Courtney Goodwin

Positions:

Assistant Professor of Neurosurgery

Neurosurgery
School of Medicine

Assistant Professor in Radiation Oncology

Radiation Oncology
School of Medicine

Member of the Duke Cancer Institute

Duke Cancer Institute
School of Medicine

Education:

B.S. 2002

University of Florida

Ph.D. 2008

Johns Hopkins University School of Medicine

M.D. 2010

Johns Hopkins University School of Medicine

Internship, Neurosurgery

Johns Hopkins Medicine

Residency, Neurosurgery

Johns Hopkins Medicine

Grants:

Health Related Quality of Life Outcomes in Spinal Metastases

Administered By
Neurosurgery
Awarded By
Robert Wood Johnson Foundation
Role
Principal Investigator
Start Date
End Date

Pain Outcomes in Single-High Dose vs. Hypofractionated SBRT for Spinal Metastases

Administered By
Neurosurgery
Awarded By
Neurosurgery Research and Education Foundation
Role
Principal Investigator
Start Date
End Date

Extent of Resection and Spinal Stabilization and Reconstruction in Spinal Tumors

Administered By
Neurosurgery
Awarded By
Medtronic, Inc.
Role
Co-Principal Investigator
Start Date
End Date

SUMOylation of PYK2 in breast cancer spinal metastases

Administered By
Neurosurgery
Role
Principal Investigator
Start Date
End Date

The Influence of Spinopelvic parameters on Spinal Tumor Outcomes

Administered By
Neurosurgery
Awarded By
North Carolina Spine Society
Role
Principal Investigator
Start Date
End Date

Publications:

Scoring System to Triage Patients for Spine Surgery in the Setting of Limited Resources: Application to the Coronavirus Disease 2019 (COVID-19) Pandemic and Beyond.

BACKGROUND: As of May 4, 2020, the coronavirus disease 2019 (COVID-19) pandemic has affected >3.5 million people and touched every inhabited continent. Accordingly, it has stressed health systems worldwide, leading to the cancellation of elective surgical cases and discussions regarding health care resource rationing. It is expected that rationing of surgical resources will continue even after the pandemic peak and may recur with future pandemics, creating a need for a means of triaging patients for emergent and elective spine surgery. METHODS: Using a modified Delphi technique, a cohort of 16 fellowship-trained spine surgeons from 10 academic medical centers constructed a scoring system for the triage and prioritization of emergent and elective spine surgeries. Three separate rounds of videoconferencing and written correspondence were used to reach a final scoring system. Sixteen test cases were used to optimize the scoring system so that it could categorize cases as requiring emergent, urgent, high-priority elective, or low-priority elective scheduling. RESULTS: The devised scoring system included 8 independent components: neurologic status, underlying spine stability, presentation of a high-risk postoperative complication, patient medical comorbidities, expected hospital course, expected discharge disposition, facility resource limitations, and local disease burden. The resultant calculator was deployed as a freely available Web-based calculator (https://jhuspine3.shinyapps.io/SpineUrgencyCalculator/). CONCLUSIONS: We present the first quantitative urgency scoring system for the triage and prioritizing of spine surgery cases in resource-limited settings. We believe that our scoring system, although not all encompassing, has potential value as a guide for triaging spine surgical cases during the COVID pandemic and post-COVID period.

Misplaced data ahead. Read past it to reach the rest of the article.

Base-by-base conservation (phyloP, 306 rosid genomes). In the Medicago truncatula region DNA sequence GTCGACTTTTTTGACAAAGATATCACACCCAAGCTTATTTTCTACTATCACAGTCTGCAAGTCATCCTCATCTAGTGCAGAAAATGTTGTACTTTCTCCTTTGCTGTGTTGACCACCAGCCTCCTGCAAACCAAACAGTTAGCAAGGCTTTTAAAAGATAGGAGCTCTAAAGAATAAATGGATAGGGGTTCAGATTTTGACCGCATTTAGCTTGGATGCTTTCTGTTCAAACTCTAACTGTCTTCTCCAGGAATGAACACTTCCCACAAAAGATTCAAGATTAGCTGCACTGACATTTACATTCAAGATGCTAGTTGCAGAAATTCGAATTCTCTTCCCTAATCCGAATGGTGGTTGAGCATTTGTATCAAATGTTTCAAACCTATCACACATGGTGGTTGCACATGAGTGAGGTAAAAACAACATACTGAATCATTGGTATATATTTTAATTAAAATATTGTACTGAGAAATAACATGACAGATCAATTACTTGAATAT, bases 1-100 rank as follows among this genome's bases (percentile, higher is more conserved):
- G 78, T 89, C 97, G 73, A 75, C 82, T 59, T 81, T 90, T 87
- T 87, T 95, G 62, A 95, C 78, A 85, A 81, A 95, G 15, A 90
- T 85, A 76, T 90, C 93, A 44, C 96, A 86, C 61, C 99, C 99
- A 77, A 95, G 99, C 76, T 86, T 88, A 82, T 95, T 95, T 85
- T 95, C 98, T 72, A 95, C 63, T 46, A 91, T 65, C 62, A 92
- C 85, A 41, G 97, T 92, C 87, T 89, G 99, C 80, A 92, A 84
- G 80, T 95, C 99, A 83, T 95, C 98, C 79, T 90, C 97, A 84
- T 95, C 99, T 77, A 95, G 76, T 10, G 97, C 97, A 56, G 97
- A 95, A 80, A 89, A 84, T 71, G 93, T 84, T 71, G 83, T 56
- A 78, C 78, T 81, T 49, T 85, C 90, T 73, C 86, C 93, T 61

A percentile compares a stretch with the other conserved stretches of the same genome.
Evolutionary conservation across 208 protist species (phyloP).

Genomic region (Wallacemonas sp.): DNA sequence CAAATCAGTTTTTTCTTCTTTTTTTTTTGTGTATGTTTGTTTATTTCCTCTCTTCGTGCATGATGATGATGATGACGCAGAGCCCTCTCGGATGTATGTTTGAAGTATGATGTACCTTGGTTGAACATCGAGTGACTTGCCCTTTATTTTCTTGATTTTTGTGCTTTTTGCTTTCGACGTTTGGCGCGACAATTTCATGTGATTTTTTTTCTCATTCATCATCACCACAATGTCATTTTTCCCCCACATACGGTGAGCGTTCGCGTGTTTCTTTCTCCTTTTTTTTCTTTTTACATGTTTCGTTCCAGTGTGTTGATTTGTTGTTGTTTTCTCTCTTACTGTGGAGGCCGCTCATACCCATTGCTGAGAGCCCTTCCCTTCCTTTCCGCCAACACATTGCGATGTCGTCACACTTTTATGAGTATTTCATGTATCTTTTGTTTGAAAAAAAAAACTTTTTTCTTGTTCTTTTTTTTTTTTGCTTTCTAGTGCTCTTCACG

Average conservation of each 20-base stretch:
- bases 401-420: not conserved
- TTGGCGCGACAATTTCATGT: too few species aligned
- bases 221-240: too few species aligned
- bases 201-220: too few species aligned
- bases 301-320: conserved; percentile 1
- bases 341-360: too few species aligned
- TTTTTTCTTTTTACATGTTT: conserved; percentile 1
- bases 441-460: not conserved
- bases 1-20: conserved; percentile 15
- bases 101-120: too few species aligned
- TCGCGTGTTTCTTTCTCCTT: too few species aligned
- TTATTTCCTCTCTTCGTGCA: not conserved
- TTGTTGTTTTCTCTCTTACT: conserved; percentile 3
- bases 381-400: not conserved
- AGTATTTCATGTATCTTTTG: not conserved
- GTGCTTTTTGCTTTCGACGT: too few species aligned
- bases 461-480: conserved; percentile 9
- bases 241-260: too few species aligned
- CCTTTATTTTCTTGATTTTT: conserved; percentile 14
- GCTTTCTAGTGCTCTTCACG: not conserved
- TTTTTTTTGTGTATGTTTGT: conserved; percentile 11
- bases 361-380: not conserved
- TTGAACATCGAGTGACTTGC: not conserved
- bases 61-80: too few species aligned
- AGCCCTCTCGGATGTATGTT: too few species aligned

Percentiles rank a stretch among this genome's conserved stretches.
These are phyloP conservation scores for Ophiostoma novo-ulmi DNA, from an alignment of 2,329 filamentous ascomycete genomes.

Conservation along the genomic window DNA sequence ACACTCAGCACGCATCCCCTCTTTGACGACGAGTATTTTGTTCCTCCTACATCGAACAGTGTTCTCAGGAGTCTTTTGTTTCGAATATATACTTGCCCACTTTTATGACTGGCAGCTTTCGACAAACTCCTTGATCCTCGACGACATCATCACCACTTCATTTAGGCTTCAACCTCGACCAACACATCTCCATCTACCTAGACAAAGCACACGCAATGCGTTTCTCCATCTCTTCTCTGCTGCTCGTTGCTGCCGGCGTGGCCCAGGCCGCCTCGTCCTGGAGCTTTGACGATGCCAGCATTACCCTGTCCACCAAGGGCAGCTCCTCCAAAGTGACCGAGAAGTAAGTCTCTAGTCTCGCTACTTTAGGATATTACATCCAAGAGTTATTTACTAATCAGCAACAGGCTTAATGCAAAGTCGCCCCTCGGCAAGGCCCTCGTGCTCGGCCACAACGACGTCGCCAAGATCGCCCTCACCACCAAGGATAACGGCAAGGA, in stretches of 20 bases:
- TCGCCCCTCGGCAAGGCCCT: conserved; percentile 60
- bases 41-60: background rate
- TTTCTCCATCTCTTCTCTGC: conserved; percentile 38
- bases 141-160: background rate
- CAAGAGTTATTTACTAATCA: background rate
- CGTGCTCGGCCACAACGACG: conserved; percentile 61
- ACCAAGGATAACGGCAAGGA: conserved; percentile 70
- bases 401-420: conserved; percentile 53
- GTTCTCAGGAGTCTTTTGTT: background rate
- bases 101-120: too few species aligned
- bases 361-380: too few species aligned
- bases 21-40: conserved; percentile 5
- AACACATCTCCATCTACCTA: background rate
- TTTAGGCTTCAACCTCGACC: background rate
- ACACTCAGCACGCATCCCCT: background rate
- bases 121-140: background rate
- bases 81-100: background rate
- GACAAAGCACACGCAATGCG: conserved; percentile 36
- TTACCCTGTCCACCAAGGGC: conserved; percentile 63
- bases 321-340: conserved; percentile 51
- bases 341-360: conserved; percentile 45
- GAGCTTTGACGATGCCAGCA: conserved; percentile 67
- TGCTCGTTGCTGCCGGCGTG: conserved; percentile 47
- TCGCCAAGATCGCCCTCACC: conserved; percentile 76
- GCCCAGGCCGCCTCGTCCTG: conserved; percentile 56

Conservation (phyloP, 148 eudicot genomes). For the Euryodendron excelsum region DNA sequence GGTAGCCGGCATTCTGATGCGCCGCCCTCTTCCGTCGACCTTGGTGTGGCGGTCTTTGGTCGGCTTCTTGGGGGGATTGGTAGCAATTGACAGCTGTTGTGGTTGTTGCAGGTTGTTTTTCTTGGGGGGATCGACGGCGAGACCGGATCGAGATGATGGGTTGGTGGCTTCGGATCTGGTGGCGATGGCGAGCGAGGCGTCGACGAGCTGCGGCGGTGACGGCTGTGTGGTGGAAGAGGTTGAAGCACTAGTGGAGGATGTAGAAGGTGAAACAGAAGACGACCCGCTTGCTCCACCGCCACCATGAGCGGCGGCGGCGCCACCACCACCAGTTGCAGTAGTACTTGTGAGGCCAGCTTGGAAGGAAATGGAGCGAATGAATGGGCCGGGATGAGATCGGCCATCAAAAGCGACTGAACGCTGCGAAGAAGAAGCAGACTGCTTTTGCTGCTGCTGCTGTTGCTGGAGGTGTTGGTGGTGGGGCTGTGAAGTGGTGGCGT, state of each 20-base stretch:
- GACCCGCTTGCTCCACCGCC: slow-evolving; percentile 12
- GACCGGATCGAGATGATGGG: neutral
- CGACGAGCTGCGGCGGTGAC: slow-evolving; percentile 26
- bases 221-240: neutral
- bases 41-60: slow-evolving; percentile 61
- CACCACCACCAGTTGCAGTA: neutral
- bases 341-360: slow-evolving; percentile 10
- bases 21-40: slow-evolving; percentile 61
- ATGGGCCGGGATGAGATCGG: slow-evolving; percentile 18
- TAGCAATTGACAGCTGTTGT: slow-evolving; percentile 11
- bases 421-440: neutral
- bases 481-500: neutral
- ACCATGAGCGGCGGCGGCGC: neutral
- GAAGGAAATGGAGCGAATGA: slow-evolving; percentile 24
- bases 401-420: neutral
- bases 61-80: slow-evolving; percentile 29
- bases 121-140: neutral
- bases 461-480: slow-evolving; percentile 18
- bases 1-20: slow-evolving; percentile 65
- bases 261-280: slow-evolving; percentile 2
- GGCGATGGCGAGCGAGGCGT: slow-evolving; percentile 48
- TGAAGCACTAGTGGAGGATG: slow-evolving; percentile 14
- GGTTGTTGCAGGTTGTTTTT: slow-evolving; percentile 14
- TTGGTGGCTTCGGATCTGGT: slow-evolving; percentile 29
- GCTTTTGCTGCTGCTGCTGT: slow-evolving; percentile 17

Authors
Sciubba, DM; Ehresman, J; Pennington, Z; Lubelski, D; Feghali, J; Bydon, A; Chou, D; Elder, BD; Elsamadicy, AA; Goodwin, CR; Goodwin, ML; Harrop, J; Klineberg, EO; Laufer, I; Lo, S-FL; Neuman, BJ; Passias, PG; Protopsaltis, T; Shin, JH; Theodore, N; Witham, TF; Benzel, EC
MLA Citation